Hello Mike, So, you are the one who looked at my video! Medium format and pyro? Good for you, it is a great combination. What camera? Hand held or tripod? I use a Rollei twin lens on occasion and a Rollei SL66 all of the time. Love the SL66. For hand held for the Fuji or Mamiya medium formats I like Ilford HP5 @ EI 400. For tripod use I much prefer very slow film, either Ilford Pan-F EI32, or Efke 25 EI25. I also use a Galvin 2x3 view camera with view camera lenses. 16x20s are easy with this format. As for developing, it is straight forward, especially with roll film. Read my book, it has everything you need. The Book of Pyro is available from Bostick and Sullivan, Freestyle and Photographers formulary. Be sure and read the appendix about safety. Don get nervous about the development. Just plunge into it like any other film with ample agitation. My favorite method is with Patterson tubes on a roller base (eBay for both). If you go this way use small cut off 1/4 inch rings from 1 PVC pipe for spacers between the reels for better agitation. Good luck and feel free to ask more questions. Yours,

Hello Wynne, I wonder if we are related? Anyway the chart you have stuck on the side of the meter is for reciprocity failure compensation. That is, when film is exposed for longer than one second its inherent speed drops and continues to do so. Here is how the chart works. The left hand column ind means indicated. This is the time that your meter indicates is the correct time. But if the indicated time is more than one second you must convert to the times shown in one of the other columns. The title on the other columns are for individual films. The first film column: Fp4 is Ilford Fp4, D100, D400 is Ilford Delta films. Next column: Hp5 is Ilford Hp5, Trix is of course Kodak Tri-X and T400 is Kodak T-Max 400. Last column is for Bergger 200 (no longer made), and T100 is for Kodak T-Max 100. I hope this makes sense. Let me know if you have any questions. By the way, the Pentax digital is an excellent meter and is highly desirable. Yours,

Hello Dieter Not much. Some of the newer films are covered plus info on using the JOBO. Probably not worth the swap. Good luck with the pyro. Everybody who uses for awhile swears by it. Yours, Gordon

Hi Dieter, Only half? Wow, something is wrong with that water. Sometimes a tiny amount will precipitate because it is a saturated solution. But half is really bad news. I have always used distilled water for the stock solutions.

Hello Ray, T-Max 400 in 5x7? I have heard rumors that Kodak is no longer going to cut 5x7 film of any kind. However all I know is rumor. Your Freestyle rep should know a lot more than me. You might be able to find 5x7 T- Max on e-bay now and again. Constant looking is required. If you can find it, it works very well in PMK. Image stain is just right and the margins stay very clean. If you can find 5x7 T-Max you will have to find a new film. Not fun. Do you really need a 400 speed film? If you do there is only one choice and that is Ilford HP5. Good film, but it is a little tricky to use in a pyro developer. HP5 is a high fog film and the base colors up with a staining developer, especially in a JOBO. My book details how to develop this film and others in a JOBO. Also my new developer Max Pyro is a super developer for fast film. Max Pyro is available from Bostick and Sullivan. I no longer use fast film in my view cameras. I love the quality of the slower films. Yes, sometime I have trouble with long exposure or wind, especially in my 8x10, but I am willing to take the chance of missing a shot. I don miss very many even with 8x10 film as slow as EI 25. I am down to the last few sheets in 8x10 of Bergger 200 film and 5x7 is gone. Lots of people have gone to Ilford FP4. It is a great film and has been the gold standard for many years. I have used a lot of it. However I have been experimenting with Efke film and love it. It is the last film that is old fashioned chunky grain. It has a wonderful tonality, local contrast and depth of image. It is slow! I am using Efke 25 in 4x5 and 5x7. In 8x10 I am experimenting with both the 25 and 50. Efke also makes 100 film, but I am hooked on slow film at this time. Experience may force me to to go to the 100. So, there it is, constant change is the norm these days. Good luck with your film search. Yours,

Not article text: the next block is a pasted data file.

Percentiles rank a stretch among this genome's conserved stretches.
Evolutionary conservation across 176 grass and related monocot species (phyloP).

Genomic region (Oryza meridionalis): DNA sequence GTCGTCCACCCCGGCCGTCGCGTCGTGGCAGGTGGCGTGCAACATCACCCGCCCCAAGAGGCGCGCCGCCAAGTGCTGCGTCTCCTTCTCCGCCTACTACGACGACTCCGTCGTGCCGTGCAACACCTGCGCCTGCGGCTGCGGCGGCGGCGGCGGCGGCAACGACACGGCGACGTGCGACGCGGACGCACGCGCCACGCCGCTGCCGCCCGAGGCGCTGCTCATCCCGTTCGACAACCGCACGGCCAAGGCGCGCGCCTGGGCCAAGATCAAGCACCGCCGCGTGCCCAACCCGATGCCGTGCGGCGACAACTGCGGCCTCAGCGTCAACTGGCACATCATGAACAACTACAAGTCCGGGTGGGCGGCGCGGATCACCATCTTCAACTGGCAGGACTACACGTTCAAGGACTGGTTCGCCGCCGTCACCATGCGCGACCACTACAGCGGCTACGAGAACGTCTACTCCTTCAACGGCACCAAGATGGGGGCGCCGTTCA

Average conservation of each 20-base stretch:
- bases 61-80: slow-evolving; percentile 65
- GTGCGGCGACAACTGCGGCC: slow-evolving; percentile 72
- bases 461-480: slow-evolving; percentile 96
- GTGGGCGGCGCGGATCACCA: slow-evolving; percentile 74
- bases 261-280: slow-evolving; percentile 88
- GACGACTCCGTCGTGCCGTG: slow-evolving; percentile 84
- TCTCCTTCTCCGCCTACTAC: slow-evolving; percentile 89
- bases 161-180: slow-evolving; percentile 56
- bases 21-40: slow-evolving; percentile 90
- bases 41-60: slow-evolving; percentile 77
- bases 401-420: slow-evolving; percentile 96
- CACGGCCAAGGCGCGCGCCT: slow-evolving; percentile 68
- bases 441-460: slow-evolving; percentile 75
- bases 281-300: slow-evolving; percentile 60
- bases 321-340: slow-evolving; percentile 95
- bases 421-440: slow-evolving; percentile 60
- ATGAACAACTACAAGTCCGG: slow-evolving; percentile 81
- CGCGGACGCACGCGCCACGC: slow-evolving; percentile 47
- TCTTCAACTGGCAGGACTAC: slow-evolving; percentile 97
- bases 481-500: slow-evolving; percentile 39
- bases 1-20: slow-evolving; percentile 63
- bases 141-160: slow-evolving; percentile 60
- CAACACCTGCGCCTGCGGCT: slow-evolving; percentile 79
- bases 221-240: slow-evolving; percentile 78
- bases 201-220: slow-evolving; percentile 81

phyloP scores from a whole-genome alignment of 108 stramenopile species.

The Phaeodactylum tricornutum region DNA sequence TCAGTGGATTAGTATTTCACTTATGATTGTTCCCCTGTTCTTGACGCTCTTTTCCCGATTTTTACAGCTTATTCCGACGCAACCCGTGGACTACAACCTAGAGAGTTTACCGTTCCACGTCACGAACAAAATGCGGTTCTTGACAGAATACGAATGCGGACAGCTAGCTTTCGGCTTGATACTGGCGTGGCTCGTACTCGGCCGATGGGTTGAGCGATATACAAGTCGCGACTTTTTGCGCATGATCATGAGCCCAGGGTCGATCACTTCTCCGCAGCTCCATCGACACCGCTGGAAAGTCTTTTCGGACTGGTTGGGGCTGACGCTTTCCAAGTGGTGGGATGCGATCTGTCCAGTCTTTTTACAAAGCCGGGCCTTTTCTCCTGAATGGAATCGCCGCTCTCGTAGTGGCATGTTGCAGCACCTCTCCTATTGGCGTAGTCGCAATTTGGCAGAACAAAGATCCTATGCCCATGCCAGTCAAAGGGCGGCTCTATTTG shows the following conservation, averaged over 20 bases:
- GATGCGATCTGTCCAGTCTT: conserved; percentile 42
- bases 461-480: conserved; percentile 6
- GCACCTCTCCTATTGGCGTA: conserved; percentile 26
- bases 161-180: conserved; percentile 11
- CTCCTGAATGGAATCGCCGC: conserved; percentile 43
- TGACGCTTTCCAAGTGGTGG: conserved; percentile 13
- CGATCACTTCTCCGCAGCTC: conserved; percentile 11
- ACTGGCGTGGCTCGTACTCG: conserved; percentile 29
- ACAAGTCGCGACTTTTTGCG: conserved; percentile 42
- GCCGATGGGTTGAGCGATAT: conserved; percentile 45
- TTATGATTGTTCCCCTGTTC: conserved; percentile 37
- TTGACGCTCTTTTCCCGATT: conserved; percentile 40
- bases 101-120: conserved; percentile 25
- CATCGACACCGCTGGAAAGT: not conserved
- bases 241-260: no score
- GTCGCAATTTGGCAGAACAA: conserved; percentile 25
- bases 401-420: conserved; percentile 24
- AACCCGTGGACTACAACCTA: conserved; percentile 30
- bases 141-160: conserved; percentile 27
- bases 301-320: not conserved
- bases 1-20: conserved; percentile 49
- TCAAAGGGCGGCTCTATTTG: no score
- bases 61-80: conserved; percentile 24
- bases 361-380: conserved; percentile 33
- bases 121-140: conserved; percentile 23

Hello Leo, I am delighted that the sky problem is fixed with pyro. Tray processing offers some of the best negatives and also some of the worst problems because the film is so exposed to the air and mechanical handling. Sulfite does two things to a pyro developer. It is a preservative, that is, it prevents oxidation of the developer. Secondly, the oxidation product of pyro is a powerful gelatin staining agent. Sulfite makes these oxidation products colorless, thus preventing staining. In the old days when temperature, chemical purity and other potential problems, pyro developers were on-staining by adding lots of sulfite. PMK tries to reach a balance between image stain (good), and general stain fog (bad). Because tray development has so much exposure to oxygen in the air, a little more sulfite can be beneficial. Ideally we want maximum image stain and minimum general stain. Comprendo? Good luck,